Lester W. J. Seifert. A Word Atlas of Pennsylvania German. Edited by Mark L. Louden, Howard Martin, and Joseph C. Salmons. Madison: Max Kade Institute for German-American Studies, 2001. viii + 121 pp. $34.95 (cloth), ISBN 978-0-924119-02-6.
Reviewed by Achim Kopp (Department of Foreign Languages and Literatures, Mercer University)
Published on H-GAGCS (September, 2002)
A Long-Awaited Gift
A Long-Awaited Gift
Lester Wilhelm Julius ("Smoky") Seifert, one of the most prominent scholars of the German language in the United States, died in September 1996 at the age of 81. In his obituary, Donald A. Becker calls Seifert's 1941 dissertation on "The Pennsylvania German Dialect Spoken in the Counties of Lehigh and Berks," co-authored with Carroll E. Reed under the guidance of Hans Kurath at Brown University, "a work that laid the foundation for modern Pennsylvania German studies." At the same time, Becker announces the impending posthumous publication of Seifert's Word Atlas of Pennsylvania German, data collection for which began with Seifert's and Reed's fieldwork in 1940-41.
More than half a century after the fieldwork, students of Pennsylvania German finally have this long-awaited work at their disposal. Published by the Max Kade Institute for German-American Studies at the University of Wisconsin-Madison and edited by Mark L. Louden, Howard Martin, and Joseph C. Salmons, this handsome atlas provides the most complete cartographical information available for Pennsylvania German. It complements Reed's and Seifert's Linguistic Atlas of Pennsylvania German, which was published privately in Marburg, Germany in 1954 and has been notoriously hard to obtain in recent years.
In the preface to the Word Atlas, Joe Salmons states that the goal of this publication was "to present as broad and detailed a picture as possible of Pennsylvania German vocabulary, in its historical and grammatical contexts" and "to make the volume informative to a broad reading public, relevant to as many scholars as possible, while also accessible to laypeople" (p. vii). These objectives have been met in a most impressive way.
The volume opens with two biographical sketches of Seifert (pp. 1-3; 3-6), followed by an informative essay by Mark Louden on the development of Pennsylvania German linguistics with particular attention to Seifert's role in this process (pp. 7-52). Four original articles on the vocabulary of Pennsylvania German, one by Reed and Seifert and three by Seifert (pp. 53-111), precede the main part of the volume. This third part, prefaced by a list of informant biographies (pp. 112-21), consists of 173 maps detailing the distribution of lexical items in the Pennsylvania German heartland.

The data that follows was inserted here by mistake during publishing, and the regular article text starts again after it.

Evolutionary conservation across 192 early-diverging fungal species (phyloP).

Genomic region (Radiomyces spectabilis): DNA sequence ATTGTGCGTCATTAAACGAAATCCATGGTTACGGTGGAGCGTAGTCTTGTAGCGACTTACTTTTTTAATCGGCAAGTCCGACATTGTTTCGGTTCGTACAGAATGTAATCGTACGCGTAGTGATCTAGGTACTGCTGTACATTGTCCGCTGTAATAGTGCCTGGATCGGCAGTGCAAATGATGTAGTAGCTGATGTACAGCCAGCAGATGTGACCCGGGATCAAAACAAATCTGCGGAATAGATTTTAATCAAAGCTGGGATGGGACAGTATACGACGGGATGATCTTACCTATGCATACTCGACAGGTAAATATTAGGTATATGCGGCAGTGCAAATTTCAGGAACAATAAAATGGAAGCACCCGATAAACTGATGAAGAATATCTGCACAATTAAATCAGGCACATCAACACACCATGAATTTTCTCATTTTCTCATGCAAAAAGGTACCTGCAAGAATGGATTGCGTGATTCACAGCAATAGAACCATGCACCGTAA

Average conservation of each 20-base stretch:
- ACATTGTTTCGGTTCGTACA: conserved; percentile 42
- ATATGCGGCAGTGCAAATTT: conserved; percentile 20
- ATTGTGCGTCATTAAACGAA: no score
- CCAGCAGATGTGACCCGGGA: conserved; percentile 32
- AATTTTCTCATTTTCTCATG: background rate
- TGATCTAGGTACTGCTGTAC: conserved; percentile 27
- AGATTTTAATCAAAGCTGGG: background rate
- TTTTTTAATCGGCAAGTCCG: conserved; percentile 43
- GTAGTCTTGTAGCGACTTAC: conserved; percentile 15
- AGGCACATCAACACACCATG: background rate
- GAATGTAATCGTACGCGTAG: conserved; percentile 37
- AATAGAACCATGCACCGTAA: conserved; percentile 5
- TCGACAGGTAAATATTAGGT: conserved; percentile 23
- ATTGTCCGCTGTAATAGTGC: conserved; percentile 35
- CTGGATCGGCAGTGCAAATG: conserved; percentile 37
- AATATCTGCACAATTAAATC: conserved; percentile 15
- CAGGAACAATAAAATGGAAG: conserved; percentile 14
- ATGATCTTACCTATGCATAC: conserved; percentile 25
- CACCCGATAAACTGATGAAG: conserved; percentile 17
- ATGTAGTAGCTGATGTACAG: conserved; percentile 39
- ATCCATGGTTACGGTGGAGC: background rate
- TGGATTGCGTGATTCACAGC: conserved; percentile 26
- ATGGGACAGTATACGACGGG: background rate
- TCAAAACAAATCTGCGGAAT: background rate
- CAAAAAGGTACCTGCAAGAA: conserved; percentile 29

Howard Martin's "Professional Perspective" of Seifert follows the scholar's career from his origin in a low-German speech community in Wisconsin to his thirty-nine years of teaching at the University of Wisconsin-Madison. Numerous honors and rewards after Seifert's official retirement in 1985 document his many contributions to German studies in general and to Pennsylvania German studies in particular. The second biography, entitled "A Personal Perspective," is authored by Seifert's daughter Suzanne Seifert Treichel. Among the highlights of this entertaining essay are some interesting details of Seifert's and Reed's fieldwork in 1940-41 and of Seifert's last trip to Marburg in 1996.
Mark Louden's essay entitled "The Development of Pennsylvania German Linguistics within the Context of General Dialectology and Linguistic Theory" is an excellent Forschungsbericht on Pennsylvania German linguistics, documenting the prominent role Seifert played in the emergence of current sociolinguistic approaches out of earlier dialectological studies. In fact, Louden claims that modern sociolinguistics would be unthinkable "in the absence of the empirical and conceptual foundations laid by dialectologists" like Kurath, Haugen, Weinreich, Seifert, and others (p. 14). The article goes on to depict the development of Pennsylvania German linguistics from the pre-Seifert/Reed period (1872-1924) to the emergence of American linguistics in Seifert's and Reed's generation. The novelty of Seifert's and Reed's work was that the production of the Word Atlas was not an end in itself but was considered an empirical basis of future interpretative work. Concepts like language contact, bilingualism, language maintenance and shift, and language death--all still relevant in modern sociolinguistics--played an important role in Seifert's and Reed's approach. In addition, fieldwork for the Word Atlas marked the beginning of a systematic investigation of variation within Pennsylvania German. The seventy-six interviews conducted in 1940-41 and the eleven interviews to follow after World War II led to a number of publications by Seifert and Reed, which Louden discusses in great detail. The author goes on to give an overview of the direction Pennsylvania German linguistics has taken since 1940, most notably in the work of scholars like Huffines, Enninger, Raith, and Louden himself. While Seifert's and Reed's work focused on the Pennsylvania German varieties spoken by the nonsectarians (who formed the overwhelming majority of speakers at the time of their fieldwork), the emphasis has shifted to sociolinguistic issues arising from the increasing prevalence of varieties of sectarian Pennsylvania German. It is in this area that Louden identifies a number of research desiderata for the future. Louden's essay includes a comprehensive bibliography of literature relevant to Pennsylvania German linguistics. The only quibble one might have is that the latest works listed are from 1997.